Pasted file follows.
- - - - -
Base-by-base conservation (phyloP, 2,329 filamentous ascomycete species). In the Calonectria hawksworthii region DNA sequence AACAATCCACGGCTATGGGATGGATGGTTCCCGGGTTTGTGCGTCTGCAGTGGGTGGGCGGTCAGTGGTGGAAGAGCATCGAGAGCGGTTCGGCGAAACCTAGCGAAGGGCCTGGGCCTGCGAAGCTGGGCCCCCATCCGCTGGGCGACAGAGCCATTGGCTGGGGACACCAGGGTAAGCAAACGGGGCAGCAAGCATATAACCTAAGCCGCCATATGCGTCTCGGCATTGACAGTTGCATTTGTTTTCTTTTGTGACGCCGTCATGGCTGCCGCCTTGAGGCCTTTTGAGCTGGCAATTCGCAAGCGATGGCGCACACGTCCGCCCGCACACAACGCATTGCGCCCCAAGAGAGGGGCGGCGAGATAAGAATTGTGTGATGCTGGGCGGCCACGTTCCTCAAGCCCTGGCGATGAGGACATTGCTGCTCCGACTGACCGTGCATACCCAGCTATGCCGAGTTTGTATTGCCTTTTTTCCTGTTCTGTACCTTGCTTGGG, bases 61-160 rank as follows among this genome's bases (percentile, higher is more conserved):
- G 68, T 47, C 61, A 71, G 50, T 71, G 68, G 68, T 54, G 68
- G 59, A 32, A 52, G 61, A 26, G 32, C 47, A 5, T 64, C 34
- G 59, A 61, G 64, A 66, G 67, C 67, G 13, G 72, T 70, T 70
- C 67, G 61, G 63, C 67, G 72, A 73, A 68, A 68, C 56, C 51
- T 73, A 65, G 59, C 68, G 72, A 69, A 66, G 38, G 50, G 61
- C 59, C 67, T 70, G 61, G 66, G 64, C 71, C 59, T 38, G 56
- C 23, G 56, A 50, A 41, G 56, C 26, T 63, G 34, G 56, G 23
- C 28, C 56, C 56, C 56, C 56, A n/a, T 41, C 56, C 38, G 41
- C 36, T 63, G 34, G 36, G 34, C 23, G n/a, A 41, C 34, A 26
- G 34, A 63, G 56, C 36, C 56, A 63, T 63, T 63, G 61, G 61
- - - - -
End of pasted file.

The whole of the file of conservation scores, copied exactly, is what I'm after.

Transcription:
Base-by-base conservation (phyloP, 2,329 filamentous ascomycete species). In the Calonectria hawksworthii region DNA sequence AACAATCCACGGCTATGGGATGGATGGTTCCCGGGTTTGTGCGTCTGCAGTGGGTGGGCGGTCAGTGGTGGAAGAGCATCGAGAGCGGTTCGGCGAAACCTAGCGAAGGGCCTGGGCCTGCGAAGCTGGGCCCCCATCCGCTGGGCGACAGAGCCATTGGCTGGGGACACCAGGGTAAGCAAACGGGGCAGCAAGCATATAACCTAAGCCGCCATATGCGTCTCGGCATTGACAGTTGCATTTGTTTTCTTTTGTGACGCCGTCATGGCTGCCGCCTTGAGGCCTTTTGAGCTGGCAATTCGCAAGCGATGGCGCACACGTCCGCCCGCACACAACGCATTGCGCCCCAAGAGAGGGGCGGCGAGATAAGAATTGTGTGATGCTGGGCGGCCACGTTCCTCAAGCCCTGGCGATGAGGACATTGCTGCTCCGACTGACCGTGCATACCCAGCTATGCCGAGTTTGTATTGCCTTTTTTCCTGTTCTGTACCTTGCTTGGG, bases 61-160 rank as follows among this genome's bases (percentile, higher is more conserved):
- G 68, T 47, C 61, A 71, G 50, T 71, G 68, G 68, T 54, G 68
- G 59, A 32, A 52, G 61, A 26, G 32, C 47, A 5, T 64, C 34
- G 59, A 61, G 64, A 66, G 67, C 67, G 13, G 72, T 70, T 70
- C 67, G 61, G 63, C 67, G 72, A 73, A 68, A 68, C 56, C 51
- T 73, A 65, G 59, C 68, G 72, A 69, A 66, G 38, G 50, G 61
- C 59, C 67, T 70, G 61, G 66, G 64, C 71, C 59, T 38, G 56
- C 23, G 56, A 50, A 41, G 56, C 26, T 63, G 34, G 56, G 23
- C 28, C 56, C 56, C 56, C 56, A n/a, T 41, C 56, C 38, G 41
- C 36, T 63, G 34, G 36, G 34, C 23, G n/a, A 41, C 34, A 26
- G 34, A 63, G 56, C 36, C 56, A 63, T 63, T 63, G 61, G 61